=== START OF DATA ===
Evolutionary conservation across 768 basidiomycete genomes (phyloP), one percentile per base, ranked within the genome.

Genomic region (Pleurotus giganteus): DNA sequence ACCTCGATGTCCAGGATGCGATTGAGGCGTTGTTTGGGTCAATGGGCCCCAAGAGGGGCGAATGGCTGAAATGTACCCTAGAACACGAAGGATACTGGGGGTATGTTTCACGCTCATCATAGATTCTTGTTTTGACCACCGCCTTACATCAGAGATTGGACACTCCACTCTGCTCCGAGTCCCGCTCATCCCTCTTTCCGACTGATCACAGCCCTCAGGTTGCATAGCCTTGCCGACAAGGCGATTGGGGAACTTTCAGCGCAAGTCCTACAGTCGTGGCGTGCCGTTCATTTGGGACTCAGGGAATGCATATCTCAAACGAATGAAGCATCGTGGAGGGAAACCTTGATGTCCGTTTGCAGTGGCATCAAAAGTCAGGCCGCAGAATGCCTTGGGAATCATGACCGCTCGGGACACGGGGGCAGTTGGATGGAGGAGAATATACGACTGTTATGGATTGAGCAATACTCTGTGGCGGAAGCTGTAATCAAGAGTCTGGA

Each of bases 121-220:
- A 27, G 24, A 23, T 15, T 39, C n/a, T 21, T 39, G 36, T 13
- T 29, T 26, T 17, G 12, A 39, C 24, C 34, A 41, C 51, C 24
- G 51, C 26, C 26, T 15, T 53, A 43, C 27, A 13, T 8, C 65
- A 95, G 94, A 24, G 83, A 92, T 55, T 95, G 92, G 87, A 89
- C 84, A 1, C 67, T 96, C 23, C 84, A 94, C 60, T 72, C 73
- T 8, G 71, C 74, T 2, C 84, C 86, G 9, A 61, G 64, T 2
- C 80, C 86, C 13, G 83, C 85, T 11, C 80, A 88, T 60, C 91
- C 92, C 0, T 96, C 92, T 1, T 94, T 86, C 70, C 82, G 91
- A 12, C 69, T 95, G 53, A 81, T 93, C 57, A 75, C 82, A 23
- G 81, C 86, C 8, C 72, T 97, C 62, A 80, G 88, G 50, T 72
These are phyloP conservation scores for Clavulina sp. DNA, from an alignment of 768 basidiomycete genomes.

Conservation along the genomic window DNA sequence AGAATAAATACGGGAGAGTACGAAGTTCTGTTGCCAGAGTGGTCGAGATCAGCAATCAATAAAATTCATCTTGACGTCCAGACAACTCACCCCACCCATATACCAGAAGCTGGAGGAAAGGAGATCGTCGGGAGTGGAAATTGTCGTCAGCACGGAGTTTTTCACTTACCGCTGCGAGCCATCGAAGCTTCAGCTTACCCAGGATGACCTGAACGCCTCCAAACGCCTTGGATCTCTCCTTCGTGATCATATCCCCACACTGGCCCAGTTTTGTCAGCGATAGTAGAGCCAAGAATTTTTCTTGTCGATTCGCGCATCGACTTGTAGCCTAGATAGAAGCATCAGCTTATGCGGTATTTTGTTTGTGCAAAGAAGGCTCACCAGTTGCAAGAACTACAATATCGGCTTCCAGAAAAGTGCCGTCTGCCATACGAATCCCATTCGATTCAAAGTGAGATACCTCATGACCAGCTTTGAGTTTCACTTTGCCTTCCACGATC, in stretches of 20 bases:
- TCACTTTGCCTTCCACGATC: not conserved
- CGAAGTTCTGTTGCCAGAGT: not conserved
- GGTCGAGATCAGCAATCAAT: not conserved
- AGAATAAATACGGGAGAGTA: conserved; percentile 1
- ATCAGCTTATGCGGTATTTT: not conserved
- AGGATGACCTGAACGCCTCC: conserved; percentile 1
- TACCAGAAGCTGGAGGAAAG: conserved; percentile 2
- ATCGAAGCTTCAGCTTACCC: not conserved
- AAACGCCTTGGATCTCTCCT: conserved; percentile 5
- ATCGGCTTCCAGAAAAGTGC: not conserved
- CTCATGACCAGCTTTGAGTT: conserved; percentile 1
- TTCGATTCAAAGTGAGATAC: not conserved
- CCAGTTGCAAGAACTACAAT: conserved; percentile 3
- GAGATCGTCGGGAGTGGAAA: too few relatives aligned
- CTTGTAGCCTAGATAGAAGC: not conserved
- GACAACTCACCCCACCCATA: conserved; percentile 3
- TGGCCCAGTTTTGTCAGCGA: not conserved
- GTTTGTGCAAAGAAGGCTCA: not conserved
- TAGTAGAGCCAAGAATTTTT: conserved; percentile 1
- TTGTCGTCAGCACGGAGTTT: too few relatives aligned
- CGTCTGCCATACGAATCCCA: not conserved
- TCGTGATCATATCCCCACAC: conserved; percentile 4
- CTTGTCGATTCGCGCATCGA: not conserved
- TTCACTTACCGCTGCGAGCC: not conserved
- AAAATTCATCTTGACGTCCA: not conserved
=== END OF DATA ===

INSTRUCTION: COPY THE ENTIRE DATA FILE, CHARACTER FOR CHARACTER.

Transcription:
Evolutionary conservation across 768 basidiomycete genomes (phyloP), one percentile per base, ranked within the genome.

Genomic region (Pleurotus giganteus): DNA sequence ACCTCGATGTCCAGGATGCGATTGAGGCGTTGTTTGGGTCAATGGGCCCCAAGAGGGGCGAATGGCTGAAATGTACCCTAGAACACGAAGGATACTGGGGGTATGTTTCACGCTCATCATAGATTCTTGTTTTGACCACCGCCTTACATCAGAGATTGGACACTCCACTCTGCTCCGAGTCCCGCTCATCCCTCTTTCCGACTGATCACAGCCCTCAGGTTGCATAGCCTTGCCGACAAGGCGATTGGGGAACTTTCAGCGCAAGTCCTACAGTCGTGGCGTGCCGTTCATTTGGGACTCAGGGAATGCATATCTCAAACGAATGAAGCATCGTGGAGGGAAACCTTGATGTCCGTTTGCAGTGGCATCAAAAGTCAGGCCGCAGAATGCCTTGGGAATCATGACCGCTCGGGACACGGGGGCAGTTGGATGGAGGAGAATATACGACTGTTATGGATTGAGCAATACTCTGTGGCGGAAGCTGTAATCAAGAGTCTGGA

Each of bases 121-220:
- A 27, G 24, A 23, T 15, T 39, C n/a, T 21, T 39, G 36, T 13
- T 29, T 26, T 17, G 12, A 39, C 24, C 34, A 41, C 51, C 24
- G 51, C 26, C 26, T 15, T 53, A 43, C 27, A 13, T 8, C 65
- A 95, G 94, A 24, G 83, A 92, T 55, T 95, G 92, G 87, A 89
- C 84, A 1, C 67, T 96, C 23, C 84, A 94, C 60, T 72, C 73
- T 8, G 71, C 74, T 2, C 84, C 86, G 9, A 61, G 64, T 2
- C 80, C 86, C 13, G 83, C 85, T 11, C 80, A 88, T 60, C 91
- C 92, C 0, T 96, C 92, T 1, T 94, T 86, C 70, C 82, G 91
- A 12, C 69, T 95, G 53, A 81, T 93, C 57, A 75, C 82, A 23
- G 81, C 86, C 8, C 72, T 97, C 62, A 80, G 88, G 50, T 72
These are phyloP conservation scores for Clavulina sp. DNA, from an alignment of 768 basidiomycete genomes.

Conservation along the genomic window DNA sequence AGAATAAATACGGGAGAGTACGAAGTTCTGTTGCCAGAGTGGTCGAGATCAGCAATCAATAAAATTCATCTTGACGTCCAGACAACTCACCCCACCCATATACCAGAAGCTGGAGGAAAGGAGATCGTCGGGAGTGGAAATTGTCGTCAGCACGGAGTTTTTCACTTACCGCTGCGAGCCATCGAAGCTTCAGCTTACCCAGGATGACCTGAACGCCTCCAAACGCCTTGGATCTCTCCTTCGTGATCATATCCCCACACTGGCCCAGTTTTGTCAGCGATAGTAGAGCCAAGAATTTTTCTTGTCGATTCGCGCATCGACTTGTAGCCTAGATAGAAGCATCAGCTTATGCGGTATTTTGTTTGTGCAAAGAAGGCTCACCAGTTGCAAGAACTACAATATCGGCTTCCAGAAAAGTGCCGTCTGCCATACGAATCCCATTCGATTCAAAGTGAGATACCTCATGACCAGCTTTGAGTTTCACTTTGCCTTCCACGATC, in stretches of 20 bases:
- TCACTTTGCCTTCCACGATC: not conserved
- CGAAGTTCTGTTGCCAGAGT: not conserved
- GGTCGAGATCAGCAATCAAT: not conserved
- AGAATAAATACGGGAGAGTA: conserved; percentile 1
- ATCAGCTTATGCGGTATTTT: not conserved
- AGGATGACCTGAACGCCTCC: conserved; percentile 1
- TACCAGAAGCTGGAGGAAAG: conserved; percentile 2
- ATCGAAGCTTCAGCTTACCC: not conserved
- AAACGCCTTGGATCTCTCCT: conserved; percentile 5
- ATCGGCTTCCAGAAAAGTGC: not conserved
- CTCATGACCAGCTTTGAGTT: conserved; percentile 1
- TTCGATTCAAAGTGAGATAC: not conserved
- CCAGTTGCAAGAACTACAAT: conserved; percentile 3
- GAGATCGTCGGGAGTGGAAA: too few relatives aligned
- CTTGTAGCCTAGATAGAAGC: not conserved
- GACAACTCACCCCACCCATA: conserved; percentile 3
- TGGCCCAGTTTTGTCAGCGA: not conserved
- GTTTGTGCAAAGAAGGCTCA: not conserved
- TAGTAGAGCCAAGAATTTTT: conserved; percentile 1
- TTGTCGTCAGCACGGAGTTT: too few relatives aligned
- CGTCTGCCATACGAATCCCA: not conserved
- TCGTGATCATATCCCCACAC: conserved; percentile 4
- CTTGTCGATTCGCGCATCGA: not conserved
- TTCACTTACCGCTGCGAGCC: not conserved
- AAAATTCATCTTGACGTCCA: not conserved